But when I first got to New York, I had started Dj-ing in the same spirit as I’d done the [Dr. Seuss’s] Eclectic Jungle show in college [at Bowdoin]. My style was an experiment with rhythm and clues, rhythm and cues: Drop the needle on the record and see what happens when this sound is applied to this context, or when that sound crashes into that recording. The first impulses I had about Dj culture were taken from that basic idea – play and irreverence toward the found objects that we use as consumers and a sense that something new was right in front of our oh-so-jaded eyes. I wanted to breathe a little life into the passive relationship we have with the objects around us and to bring a sense of permanent uncertainty about the role of art in our lives. For me, as an artist, writer, and musician, it seemed that turntables were somehow imbued with the art of being memory permutation machines. They changed how I remembered sounds and always made me think of a different experience with each listening.
ILLbient started out as a critique of conservatisms in the NYC music scene. Everyone from the artists to the promoters to the critics were all about “orthodoxy.” But keeping the boundaries between music styles in a world of total flux seemed crazy to me, and I wanted to figure out a way to flip things so that people could check the vibe. With a woman named Karen Levitt, I started a series of events based on indeterminancy, that were meant to pay homage to the Happenings tradition of the 1960s scene around John Cage, Nam Jun Paik, Joseph Beuys, and Allan Kaprow. Needless to say, many in the audience for ILLbient events didn’t know the history, but the deep background wasn’t necessary. In any case, the nineties were different from the sixties, the notion of an avant garde was becoming obsolete. People simply wanted to get paid, figure out different ways to create a forum for their zone to flow, and then leave it at that. As hip-hop turned inside out, ILLbient flew in the face of this kind of social logic, but without resorting to tired vanguard poses. ILLbient was about preventing the outside world from crushing you with media bombardment, creating more active approaches to using the sonic and image archives in which we are immersed.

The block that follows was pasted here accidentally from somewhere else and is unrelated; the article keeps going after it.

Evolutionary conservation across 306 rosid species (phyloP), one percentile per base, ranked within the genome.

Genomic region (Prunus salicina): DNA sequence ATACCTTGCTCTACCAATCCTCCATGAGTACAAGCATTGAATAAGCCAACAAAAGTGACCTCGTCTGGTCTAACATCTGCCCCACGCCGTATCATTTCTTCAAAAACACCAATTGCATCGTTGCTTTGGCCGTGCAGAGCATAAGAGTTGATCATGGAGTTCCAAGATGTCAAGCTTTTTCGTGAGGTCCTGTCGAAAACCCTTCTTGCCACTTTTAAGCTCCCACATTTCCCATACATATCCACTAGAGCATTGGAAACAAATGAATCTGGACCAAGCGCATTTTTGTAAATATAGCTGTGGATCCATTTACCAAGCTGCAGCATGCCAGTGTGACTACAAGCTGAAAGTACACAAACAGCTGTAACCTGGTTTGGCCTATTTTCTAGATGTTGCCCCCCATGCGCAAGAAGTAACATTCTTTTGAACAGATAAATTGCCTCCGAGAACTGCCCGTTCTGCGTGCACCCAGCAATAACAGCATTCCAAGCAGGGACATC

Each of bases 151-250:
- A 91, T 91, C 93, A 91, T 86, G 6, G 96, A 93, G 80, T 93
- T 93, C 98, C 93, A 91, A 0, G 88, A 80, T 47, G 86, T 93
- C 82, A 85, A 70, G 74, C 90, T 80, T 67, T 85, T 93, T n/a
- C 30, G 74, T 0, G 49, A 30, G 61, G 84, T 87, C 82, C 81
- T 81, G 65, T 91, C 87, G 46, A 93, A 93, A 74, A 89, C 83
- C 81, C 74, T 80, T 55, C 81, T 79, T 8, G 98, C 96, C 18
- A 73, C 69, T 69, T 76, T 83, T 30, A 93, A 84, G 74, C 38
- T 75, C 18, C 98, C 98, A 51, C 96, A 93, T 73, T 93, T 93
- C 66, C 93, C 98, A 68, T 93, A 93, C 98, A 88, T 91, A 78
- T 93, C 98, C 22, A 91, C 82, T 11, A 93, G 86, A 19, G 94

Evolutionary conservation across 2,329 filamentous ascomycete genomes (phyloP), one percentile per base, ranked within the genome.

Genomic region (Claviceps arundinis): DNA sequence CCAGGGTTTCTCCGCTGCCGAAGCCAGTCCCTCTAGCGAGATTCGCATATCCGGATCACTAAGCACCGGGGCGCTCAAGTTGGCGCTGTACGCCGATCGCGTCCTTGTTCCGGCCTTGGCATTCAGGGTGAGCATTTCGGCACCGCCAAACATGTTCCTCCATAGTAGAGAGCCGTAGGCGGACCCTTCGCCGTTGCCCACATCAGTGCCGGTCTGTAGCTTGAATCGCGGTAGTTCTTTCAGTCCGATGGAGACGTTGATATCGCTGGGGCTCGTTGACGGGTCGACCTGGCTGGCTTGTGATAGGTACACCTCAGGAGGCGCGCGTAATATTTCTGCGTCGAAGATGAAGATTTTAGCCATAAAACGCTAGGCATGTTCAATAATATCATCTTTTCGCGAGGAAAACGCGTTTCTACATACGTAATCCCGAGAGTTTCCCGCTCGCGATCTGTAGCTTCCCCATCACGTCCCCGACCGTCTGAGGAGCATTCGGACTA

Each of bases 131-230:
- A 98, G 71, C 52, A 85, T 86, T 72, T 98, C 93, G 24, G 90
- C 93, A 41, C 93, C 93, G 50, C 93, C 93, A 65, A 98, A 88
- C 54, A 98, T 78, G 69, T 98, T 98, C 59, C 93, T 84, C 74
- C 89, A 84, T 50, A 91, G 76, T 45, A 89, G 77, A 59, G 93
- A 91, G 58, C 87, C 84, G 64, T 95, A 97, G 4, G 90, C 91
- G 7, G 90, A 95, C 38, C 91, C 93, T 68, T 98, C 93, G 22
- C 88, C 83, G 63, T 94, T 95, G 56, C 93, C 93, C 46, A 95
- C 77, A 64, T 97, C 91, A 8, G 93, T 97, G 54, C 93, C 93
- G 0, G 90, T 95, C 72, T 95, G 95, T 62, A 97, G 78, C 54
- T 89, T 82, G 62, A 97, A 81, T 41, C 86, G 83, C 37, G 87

Remixing my own Dj-ing with more aesthetic-historical references opened up my performing and recording to new zones, including museums and galleries, and allowed me to create Dj Spooky that Subliminal Kid as a conceptual art project. Although this persona was embraced by the art world and the critical establishment, I’m not really concerned with the academy per se. Frankly, by the start of the twenty-first century, the academy is such a reflection of class structure and hierarchy that it tends to cloud any real progressive contexts of criticism and discourse. By Dj-ing, making art, and writing simultaneously, I tried to bypass the notion of the critic as an authority who controls narrative, and to create a new role that’s resonant with web culture: to function as a content provider, producer, and critic all at the same time. It is role consolidation as digital performance.
— Paul D. Miller in his essay “Districts” in Rhythm Science, (Cambridge, Massachusetts: Mediawork/The MIT Press, 2004), p. 45.